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From |
Tirthankar Chakravarty <tirthankar.chakravarty@gmail.com> |

To |
statalist@hsphsun2.harvard.edu |

Subject |
Re: Re: st: 'margin' and marg. effects of second-order polynomials |

Date |
Wed, 29 Dec 2010 16:12:48 -0800 |

Justina, Try this code to see the difference between the two methods of calculating the marginal effects: ******************************************************** webuse fullauto, clear levelsof rep77, local(replev) // higher-order term not included oprobit rep77 foreign length mpg foreach i of numlist `replev' { margins, dydx(mpg) predict(outcome(`i')) } // include as continuous interactions oprobit rep77 foreign length c.mpg#c.mpg foreach i of numlist `replev' { margins, dydx(mpg) predict(outcome(`i')) } // include explicitly g mpgsq = mpg^2 oprobit rep77 foreign length mpg mpgsq foreach i of numlist `replev' { margins, dydx(mpg mpgsq) predict(outcome(`i')) } ******************************************************** T On Wed, Dec 29, 2010 at 3:57 PM, Justina Fischer <JFischer@diw.de> wrote: > Yes, I did - the x is continuous (so I used c.x##c.x). > > I then used > margin, dydx(x) > > Nevertheless, checking the marginal effects against a naive specification (x > and x^2) I seemed to get the same marginal effects of x as before again ? > > Justina > > > > -----owner-statalist@hsphsun2.harvard.edu schrieb: ----- > > An: statalist@hsphsun2.harvard.edu > Von: Tirthankar Chakravarty <tirthankar.chakravarty@gmail.com> > Gesendet von: owner-statalist@hsphsun2.harvard.edu > Datum: 30.12.2010 12:53AM > Thema: Re: st: 'margin' and marg. effects of second-order polynomials > > Use continuous interactions: > > ************************************* > webuse fullauto, clear > oprobit rep77 foreign length c.mpg#c.mpg > margins, dydx(mpg) > ************************************* > > T > > On Wed, Dec 29, 2010 at 3:30 PM, Justina Fischer <JFischer@diw.de> wrote: >> Hi >> >> I am estimating (using oprobit, unfortunately) a functional relationship >> of >> the following kind (simplified) >> >> Pr(F) = ax + bx^2 + other stuff. >> >> I am interested in the marginal effect: dPr(F)/dx = a + 2bx >> >> Using margin, I get marginal effects as if x and x^2 were two separate >> variables, even though I interact the factor x (x##x) in my >> specification. >> >> Is there a way to make 'margin' estimate dPr(F)/dx, taking into account >> the >> functional relationship ? >> >> Browsing the Stata archive did not help....and calculating by hand is >> probably rather unfeasible. >> >> Thanks >> >> Justina > > > > -- > To every ω-consistent recursive class κ of formulae there > correspond > recursive class signs r, such that neither v Gen r nor Neg(v Gen r) > belongs to Flg(κ) (where v is the free variable of r). > > * > * For searches and help try: > * http://www.stata.com/help.cgi?search > * http://www.stata.com/support/statalist/faq > * http://www.ats.ucla.edu/stat/stata/ > > -- To every ω-consistent recursive class κ of formulae there correspond recursive class signs r, such that neither v Gen r nor Neg(v Gen r) belongs to Flg(κ) (where v is the free variable of r). * * For searches and help try: * http://www.stata.com/help.cgi?search * http://www.stata.com/support/statalist/faq * http://www.ats.ucla.edu/stat/stata/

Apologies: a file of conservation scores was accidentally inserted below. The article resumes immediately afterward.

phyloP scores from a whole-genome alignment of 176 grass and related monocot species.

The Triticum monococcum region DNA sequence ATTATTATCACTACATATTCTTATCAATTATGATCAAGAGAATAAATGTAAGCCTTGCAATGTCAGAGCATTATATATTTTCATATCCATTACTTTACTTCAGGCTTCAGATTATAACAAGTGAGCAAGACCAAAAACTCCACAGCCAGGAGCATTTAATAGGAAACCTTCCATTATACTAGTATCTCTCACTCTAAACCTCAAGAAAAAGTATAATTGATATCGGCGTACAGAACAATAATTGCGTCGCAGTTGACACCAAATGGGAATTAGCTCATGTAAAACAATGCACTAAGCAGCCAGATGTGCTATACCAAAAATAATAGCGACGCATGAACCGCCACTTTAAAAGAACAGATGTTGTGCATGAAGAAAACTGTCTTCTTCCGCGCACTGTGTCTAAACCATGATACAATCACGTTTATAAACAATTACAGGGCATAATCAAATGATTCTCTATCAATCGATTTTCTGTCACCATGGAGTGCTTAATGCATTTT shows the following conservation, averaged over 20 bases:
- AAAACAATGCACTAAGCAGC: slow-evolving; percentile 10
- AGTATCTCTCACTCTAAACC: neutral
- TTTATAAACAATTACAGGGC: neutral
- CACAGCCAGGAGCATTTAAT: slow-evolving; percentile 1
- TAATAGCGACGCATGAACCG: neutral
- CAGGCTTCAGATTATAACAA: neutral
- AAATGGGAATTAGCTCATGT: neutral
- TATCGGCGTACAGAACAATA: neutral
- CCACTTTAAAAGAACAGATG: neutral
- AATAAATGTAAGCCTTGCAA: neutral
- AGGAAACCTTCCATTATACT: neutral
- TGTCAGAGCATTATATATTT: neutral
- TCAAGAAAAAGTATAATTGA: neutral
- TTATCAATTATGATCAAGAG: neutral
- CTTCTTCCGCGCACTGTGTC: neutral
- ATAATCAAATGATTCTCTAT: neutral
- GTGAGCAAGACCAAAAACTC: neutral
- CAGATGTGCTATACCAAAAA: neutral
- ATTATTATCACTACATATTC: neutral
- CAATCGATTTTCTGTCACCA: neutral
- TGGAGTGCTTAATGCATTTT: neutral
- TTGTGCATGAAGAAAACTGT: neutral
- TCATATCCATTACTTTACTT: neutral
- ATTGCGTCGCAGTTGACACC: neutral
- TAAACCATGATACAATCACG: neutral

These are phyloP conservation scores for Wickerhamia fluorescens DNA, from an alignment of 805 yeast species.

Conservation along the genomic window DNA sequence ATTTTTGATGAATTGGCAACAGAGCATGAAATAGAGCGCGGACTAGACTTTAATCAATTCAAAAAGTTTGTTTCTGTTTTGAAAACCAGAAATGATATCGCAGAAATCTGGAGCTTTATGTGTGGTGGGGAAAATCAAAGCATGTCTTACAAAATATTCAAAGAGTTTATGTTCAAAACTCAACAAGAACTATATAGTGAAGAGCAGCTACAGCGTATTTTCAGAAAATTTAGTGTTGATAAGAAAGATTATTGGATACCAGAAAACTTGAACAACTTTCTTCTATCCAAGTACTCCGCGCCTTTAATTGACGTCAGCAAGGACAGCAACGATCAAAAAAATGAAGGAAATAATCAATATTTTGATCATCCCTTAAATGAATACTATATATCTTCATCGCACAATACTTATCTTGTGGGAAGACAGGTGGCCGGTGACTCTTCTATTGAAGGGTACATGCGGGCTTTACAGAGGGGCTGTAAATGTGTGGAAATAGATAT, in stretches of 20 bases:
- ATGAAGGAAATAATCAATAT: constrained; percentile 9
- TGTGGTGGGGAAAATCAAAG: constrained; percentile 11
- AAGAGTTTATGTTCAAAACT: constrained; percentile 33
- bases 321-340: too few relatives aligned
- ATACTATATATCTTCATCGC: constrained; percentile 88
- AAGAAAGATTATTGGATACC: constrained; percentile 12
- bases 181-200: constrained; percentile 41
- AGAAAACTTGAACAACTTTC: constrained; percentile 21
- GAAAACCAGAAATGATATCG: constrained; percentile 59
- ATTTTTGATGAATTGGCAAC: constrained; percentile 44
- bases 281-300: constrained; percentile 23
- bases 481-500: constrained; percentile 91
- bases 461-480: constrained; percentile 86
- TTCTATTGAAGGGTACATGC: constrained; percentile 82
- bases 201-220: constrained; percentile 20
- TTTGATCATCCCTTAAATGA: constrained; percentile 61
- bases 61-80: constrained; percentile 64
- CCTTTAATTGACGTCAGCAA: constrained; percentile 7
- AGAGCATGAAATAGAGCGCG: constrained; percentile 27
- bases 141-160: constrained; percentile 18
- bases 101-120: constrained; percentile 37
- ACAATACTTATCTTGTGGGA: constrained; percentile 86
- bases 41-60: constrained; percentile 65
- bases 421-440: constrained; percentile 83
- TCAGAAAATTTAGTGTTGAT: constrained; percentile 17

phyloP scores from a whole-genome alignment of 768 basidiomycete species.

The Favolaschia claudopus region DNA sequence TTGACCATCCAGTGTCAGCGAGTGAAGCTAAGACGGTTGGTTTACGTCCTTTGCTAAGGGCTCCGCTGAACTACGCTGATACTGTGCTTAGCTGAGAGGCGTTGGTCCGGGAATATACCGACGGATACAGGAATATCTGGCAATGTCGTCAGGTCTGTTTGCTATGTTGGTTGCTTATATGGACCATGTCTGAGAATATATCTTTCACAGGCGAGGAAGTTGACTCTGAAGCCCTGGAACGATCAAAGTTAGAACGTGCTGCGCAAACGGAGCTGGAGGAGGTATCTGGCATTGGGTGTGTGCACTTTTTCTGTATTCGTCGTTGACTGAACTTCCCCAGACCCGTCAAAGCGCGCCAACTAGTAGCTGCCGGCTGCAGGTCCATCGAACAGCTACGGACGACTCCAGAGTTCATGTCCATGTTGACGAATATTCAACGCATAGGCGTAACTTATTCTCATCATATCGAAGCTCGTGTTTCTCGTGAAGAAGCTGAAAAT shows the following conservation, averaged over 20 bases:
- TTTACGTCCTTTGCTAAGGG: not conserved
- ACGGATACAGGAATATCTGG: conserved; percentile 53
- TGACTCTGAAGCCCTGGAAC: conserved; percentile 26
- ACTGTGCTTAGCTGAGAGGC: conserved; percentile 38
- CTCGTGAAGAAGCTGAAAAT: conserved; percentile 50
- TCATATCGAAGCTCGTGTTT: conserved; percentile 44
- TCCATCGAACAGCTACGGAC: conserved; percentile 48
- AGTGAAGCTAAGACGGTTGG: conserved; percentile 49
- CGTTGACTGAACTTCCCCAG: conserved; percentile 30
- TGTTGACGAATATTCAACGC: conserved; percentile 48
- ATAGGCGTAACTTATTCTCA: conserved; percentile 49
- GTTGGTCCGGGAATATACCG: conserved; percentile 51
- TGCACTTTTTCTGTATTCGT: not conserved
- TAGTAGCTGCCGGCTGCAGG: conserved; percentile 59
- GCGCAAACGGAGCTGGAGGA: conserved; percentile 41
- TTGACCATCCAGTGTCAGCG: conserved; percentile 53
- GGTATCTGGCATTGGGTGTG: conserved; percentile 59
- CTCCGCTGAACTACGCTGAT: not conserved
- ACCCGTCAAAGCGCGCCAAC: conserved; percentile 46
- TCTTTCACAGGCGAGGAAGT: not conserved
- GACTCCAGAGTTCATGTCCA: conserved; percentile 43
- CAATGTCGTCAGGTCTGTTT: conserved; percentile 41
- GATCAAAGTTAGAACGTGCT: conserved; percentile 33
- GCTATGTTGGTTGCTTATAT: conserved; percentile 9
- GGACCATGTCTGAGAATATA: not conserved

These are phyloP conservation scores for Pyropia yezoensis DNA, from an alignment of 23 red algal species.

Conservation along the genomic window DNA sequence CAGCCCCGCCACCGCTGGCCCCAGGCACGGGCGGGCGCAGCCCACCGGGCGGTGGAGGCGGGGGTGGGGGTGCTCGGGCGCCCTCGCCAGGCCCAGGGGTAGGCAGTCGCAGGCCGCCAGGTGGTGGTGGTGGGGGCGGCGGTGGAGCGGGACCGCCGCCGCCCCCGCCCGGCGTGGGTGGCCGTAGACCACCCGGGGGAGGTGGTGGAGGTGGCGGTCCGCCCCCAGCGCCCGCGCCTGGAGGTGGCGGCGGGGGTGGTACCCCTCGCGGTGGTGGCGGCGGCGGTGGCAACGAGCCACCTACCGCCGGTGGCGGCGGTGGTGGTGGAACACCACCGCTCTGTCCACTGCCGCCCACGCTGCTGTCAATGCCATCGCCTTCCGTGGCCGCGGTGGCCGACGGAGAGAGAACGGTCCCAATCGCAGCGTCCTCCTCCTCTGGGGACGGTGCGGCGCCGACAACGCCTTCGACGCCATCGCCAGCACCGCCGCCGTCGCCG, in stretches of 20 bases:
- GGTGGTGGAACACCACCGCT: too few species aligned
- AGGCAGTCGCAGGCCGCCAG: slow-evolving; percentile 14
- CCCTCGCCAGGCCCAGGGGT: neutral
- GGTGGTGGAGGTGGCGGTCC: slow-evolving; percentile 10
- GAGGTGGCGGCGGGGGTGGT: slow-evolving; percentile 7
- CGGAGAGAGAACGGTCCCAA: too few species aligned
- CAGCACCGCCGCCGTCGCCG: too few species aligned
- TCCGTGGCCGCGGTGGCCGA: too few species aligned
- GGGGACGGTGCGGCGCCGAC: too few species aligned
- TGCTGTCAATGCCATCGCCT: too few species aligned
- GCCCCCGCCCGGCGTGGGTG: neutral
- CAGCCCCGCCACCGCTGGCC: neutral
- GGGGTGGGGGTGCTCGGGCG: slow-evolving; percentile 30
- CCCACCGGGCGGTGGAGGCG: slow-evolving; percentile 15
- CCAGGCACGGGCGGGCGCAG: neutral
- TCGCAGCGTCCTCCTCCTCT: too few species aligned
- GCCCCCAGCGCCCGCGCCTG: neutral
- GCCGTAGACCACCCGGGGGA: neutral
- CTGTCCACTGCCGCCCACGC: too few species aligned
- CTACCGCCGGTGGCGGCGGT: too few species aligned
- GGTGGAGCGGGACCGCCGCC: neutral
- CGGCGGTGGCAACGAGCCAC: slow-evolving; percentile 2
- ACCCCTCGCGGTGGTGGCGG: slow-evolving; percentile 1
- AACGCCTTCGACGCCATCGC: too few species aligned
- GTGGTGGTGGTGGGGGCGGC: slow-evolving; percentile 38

**Follow-Ups**:**Antwort: Re: Re: st: 'margin' and marg. effects of second-order polynomials***From:*Justina Fischer <JFischer@diw.de>

**References**:**st: 'margin' and marg. effects of second-order polynomials***From:*Justina Fischer <JFischer@diw.de>

**Re: st: 'margin' and marg. effects of second-order polynomials***From:*Tirthankar Chakravarty <tirthankar.chakravarty@gmail.com>

**Antwort: Re: st: 'margin' and marg. effects of second-order polynomials***From:*Justina Fischer <JFischer@diw.de>

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